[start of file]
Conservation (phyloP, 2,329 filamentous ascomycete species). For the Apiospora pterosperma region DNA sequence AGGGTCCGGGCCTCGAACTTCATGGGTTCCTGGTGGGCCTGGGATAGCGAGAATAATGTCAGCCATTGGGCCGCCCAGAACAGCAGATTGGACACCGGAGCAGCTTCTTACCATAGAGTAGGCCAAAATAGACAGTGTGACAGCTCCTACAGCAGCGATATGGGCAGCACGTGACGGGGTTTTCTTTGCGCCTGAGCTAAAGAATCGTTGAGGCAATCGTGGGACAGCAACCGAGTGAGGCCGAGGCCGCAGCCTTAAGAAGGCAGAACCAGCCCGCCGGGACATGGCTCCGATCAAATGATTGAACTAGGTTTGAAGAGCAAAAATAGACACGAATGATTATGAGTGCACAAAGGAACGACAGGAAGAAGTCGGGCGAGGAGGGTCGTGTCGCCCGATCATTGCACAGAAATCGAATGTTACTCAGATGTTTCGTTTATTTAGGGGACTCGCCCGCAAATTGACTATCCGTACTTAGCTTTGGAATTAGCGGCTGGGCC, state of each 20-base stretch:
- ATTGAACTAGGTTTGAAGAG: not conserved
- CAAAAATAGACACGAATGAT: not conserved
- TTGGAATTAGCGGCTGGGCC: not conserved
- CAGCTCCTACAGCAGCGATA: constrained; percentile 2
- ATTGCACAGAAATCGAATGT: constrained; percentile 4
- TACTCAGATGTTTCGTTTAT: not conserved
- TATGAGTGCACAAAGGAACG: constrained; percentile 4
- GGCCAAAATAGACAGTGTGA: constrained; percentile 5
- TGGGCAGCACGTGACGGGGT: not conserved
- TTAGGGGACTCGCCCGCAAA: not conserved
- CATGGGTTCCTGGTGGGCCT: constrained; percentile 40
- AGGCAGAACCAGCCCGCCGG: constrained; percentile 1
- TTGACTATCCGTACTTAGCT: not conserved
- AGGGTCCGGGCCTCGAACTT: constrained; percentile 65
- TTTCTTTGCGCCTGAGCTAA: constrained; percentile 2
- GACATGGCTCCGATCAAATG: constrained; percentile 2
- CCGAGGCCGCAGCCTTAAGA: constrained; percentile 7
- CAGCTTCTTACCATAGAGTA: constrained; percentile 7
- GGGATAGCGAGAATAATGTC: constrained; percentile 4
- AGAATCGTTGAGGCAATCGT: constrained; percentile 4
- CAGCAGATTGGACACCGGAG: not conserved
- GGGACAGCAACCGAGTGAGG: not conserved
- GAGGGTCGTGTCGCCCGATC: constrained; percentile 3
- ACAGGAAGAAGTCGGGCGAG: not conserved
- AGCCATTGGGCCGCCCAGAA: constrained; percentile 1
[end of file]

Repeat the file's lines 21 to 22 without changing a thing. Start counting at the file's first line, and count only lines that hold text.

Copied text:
- AGAATCGTTGAGGCAATCGT: constrained; percentile 4
- CAGCAGATTGGACACCGGAG: not conserved